The government is seriously considering the implementation of a permanent voter register in time for the next election in an effort to ensure that voters are not disenfranchised given the COVID-19 pandemic, Minister of National Security Marvin Dames said yesterday.
“Certainly, from a registration standpoint, based on some recommendations from the parliamentary commissioner, we’re contemplating seriously going in the direction of a permanent register,” said Dames, who has ministerial oversight of the Parliamentary Registration Department.
“But we understand, too, that you want to consult and make certain that the Bahamian people are fully aware of where we’re going.”
He added, “We have been known as a nation with a high voter turnout. We want to maintain that. And based on the presentation and the consultation by the parliamentary commissioner, I think that this puts us in a very good position to do that.”
Dames said that while the pandemic has served as a catalyst for the move, having already delayed the start of registration, the modernization of the voting process has been needed for some time.
“The thought of having especially our senior citizens and persons with comorbidities standing on these long lines, and we are already behind the curve in terms of registration because we ought to have started the parliamentary registrar [from] I think June,” he said.
“[So], what that means is you will have a shortened period to register close to 200,000 voters. And the health risk is so significant.
“And even without that, that aside, this is where we’re going. We have to modernize our voting process. It’s too archaic.
“We would have done some work already, some research already on some other modernization stuff. But, I mean, obviously, given the periods that we were impacted by Dorian and now we’re impacted by COVID, that has certainly impacted our progress in many respects, but from a voting side, we are looking down that path.”
Dames said if the changes were to be made, only new voters would be required to register. He said this would allow more resources to be allocated to ensuring the integrity of the register.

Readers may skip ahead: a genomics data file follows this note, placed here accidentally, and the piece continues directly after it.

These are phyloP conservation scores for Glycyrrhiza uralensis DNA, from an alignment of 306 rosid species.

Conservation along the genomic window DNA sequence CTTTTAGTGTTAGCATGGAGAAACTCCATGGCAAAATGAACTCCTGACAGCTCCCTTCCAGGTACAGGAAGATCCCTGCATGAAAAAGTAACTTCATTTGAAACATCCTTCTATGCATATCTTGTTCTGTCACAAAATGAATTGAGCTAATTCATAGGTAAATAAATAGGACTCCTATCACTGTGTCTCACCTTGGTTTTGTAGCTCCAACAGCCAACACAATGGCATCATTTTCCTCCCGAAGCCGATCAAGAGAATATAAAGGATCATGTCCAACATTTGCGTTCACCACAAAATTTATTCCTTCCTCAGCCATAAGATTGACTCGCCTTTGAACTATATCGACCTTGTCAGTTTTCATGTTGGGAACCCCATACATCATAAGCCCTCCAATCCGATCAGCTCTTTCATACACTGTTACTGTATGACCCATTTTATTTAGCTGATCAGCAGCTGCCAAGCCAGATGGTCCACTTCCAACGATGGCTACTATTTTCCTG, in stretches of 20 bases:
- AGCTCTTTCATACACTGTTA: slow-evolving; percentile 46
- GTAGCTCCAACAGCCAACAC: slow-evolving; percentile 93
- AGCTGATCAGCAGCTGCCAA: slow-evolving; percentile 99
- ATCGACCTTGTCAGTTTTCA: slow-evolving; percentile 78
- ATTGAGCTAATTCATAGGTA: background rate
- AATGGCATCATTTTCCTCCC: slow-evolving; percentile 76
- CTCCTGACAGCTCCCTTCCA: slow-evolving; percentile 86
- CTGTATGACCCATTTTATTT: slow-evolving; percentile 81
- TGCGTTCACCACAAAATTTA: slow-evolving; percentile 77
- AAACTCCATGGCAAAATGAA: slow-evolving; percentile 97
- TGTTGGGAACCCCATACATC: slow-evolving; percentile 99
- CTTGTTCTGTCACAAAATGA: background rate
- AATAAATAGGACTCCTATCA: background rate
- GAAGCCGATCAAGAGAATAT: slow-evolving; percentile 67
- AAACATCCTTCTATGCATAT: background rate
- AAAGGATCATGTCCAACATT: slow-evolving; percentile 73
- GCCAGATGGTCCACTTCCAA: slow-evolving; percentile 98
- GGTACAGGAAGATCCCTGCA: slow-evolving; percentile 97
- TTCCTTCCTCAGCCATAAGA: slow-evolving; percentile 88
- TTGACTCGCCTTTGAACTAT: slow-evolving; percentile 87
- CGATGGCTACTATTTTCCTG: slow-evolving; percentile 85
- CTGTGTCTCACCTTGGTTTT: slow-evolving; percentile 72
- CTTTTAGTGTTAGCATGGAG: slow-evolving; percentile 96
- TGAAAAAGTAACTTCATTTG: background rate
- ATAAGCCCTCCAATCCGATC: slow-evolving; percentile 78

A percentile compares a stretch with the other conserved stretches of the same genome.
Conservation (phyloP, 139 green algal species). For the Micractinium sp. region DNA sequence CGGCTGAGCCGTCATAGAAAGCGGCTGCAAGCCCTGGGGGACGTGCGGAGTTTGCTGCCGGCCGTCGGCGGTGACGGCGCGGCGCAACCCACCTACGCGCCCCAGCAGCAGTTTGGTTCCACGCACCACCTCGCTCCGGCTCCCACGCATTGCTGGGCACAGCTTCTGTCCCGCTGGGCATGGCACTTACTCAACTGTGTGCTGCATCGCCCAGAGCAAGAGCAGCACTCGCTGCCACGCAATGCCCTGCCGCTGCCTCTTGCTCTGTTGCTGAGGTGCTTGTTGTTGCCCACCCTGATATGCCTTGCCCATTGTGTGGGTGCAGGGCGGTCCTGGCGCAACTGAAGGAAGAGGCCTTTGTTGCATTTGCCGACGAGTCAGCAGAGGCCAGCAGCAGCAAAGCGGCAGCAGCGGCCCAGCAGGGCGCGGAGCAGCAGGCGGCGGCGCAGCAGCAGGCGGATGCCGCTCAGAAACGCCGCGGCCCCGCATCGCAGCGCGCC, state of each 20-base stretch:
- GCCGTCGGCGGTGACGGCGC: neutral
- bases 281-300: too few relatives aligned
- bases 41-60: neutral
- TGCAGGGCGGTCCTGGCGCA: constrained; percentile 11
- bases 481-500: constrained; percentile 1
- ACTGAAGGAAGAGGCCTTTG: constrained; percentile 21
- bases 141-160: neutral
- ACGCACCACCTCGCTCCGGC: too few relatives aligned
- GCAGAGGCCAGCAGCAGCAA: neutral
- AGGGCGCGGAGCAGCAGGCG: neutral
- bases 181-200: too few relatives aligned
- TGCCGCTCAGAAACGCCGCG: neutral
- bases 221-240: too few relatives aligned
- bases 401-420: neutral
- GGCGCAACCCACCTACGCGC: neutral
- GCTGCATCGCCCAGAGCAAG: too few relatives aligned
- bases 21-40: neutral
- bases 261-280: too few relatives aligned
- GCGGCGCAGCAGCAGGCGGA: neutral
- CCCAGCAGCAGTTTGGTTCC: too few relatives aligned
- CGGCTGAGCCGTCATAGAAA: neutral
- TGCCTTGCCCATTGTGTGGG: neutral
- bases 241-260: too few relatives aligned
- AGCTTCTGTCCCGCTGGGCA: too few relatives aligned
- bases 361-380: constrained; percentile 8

“Everyone on the register now would be considered registered,” he said.
“Some people say, ‘Well how do you clean it up?’
“What you do is you have more time to look at the voters’ registration list and put more resources in the area of ensuring and maintaining the integrity of the register.
“But right now, the way we currently do it, most of our resources go toward creating these locations and having people stand on these long lines to register.
“And so, what we’re saying is you already have a register for the most part that would have gone through some due diligence.
“[Of] the persons who had registered, close to 90 percent would have registered with a passport and with other official government documents, almost 100 percent.”
Dames noted that The Bahamas isn’t the only country forced to reconsider its voting procedures as a result of COVID. He also noted that the country would join numerous others that already have permanent registers.
“You have countries like Jamaica, Barbados, other countries throughout the region, and the UK, Canada, these countries that have permanent registers,” he said.
“Every country that is facing an election is having to look at its [processes] in light of COVID and to make adjustments to ensure that the voter is not disenfranchised, but if you have this COVID environment and you expect your grandmother and people who have comorbidities to come out and stand on lines for long periods, a lot of them aren’t going to do it.”
Dames said the change should not require any constitutional amendments.
“From our view and all of our research, this doesn’t require any constitutional amendments or anything,” he said.
“It’s just requiring some small amendments to the [Parliamentary Elections] Act.”
In the last general election in 2017, there were 181,543 registered voters. Voter turnout was just over 88 percent, with 160,409 voters casting their ballots.
Leading up to the election, there was controversy over the state of the voter register. Hundreds of discrepancies were found before the register was certified, including the duplication of names and incorrectly recorded birth dates.
Chaos ensued weeks later at the advanced poll, which saw a number of people unable to vote because their names were not on the register.
The saga led to calls for the modernization of the process.
Following its electoral observation mission to The Bahamas, the Organization of American States (OAS) said: “The mission observed that electoral procedures in The Bahamas are currently developed in a largely manual fashion, including the registration process and the issuance of the voter’s card, and recommended The Bahamas consider modernizing its processes to improve efficiency and security and reduce the level of human error.”
Dames said yesterday that consultation is still underway regarding the proposed changes to the registration process, but he said feedback so far has been largely positive.
“The parliamentary commissioner is making the rounds and doing the consultation,” he said.
“We would have already done a significant amount of [consultation] within civil society, political organizations. And most of the feedback that we have been getting has been extremely positive. People are saying, ‘What are you waiting on? Why has it taken so long for us to get to this point?’
“But this is all a part of even a more comprehensive strategy of us modernizing the whole process of voters’ registration, this whole process of voting. We would have already done a lot of due diligence on voting, but of course, given this COVID environment, some things obviously will take a little longer than others.”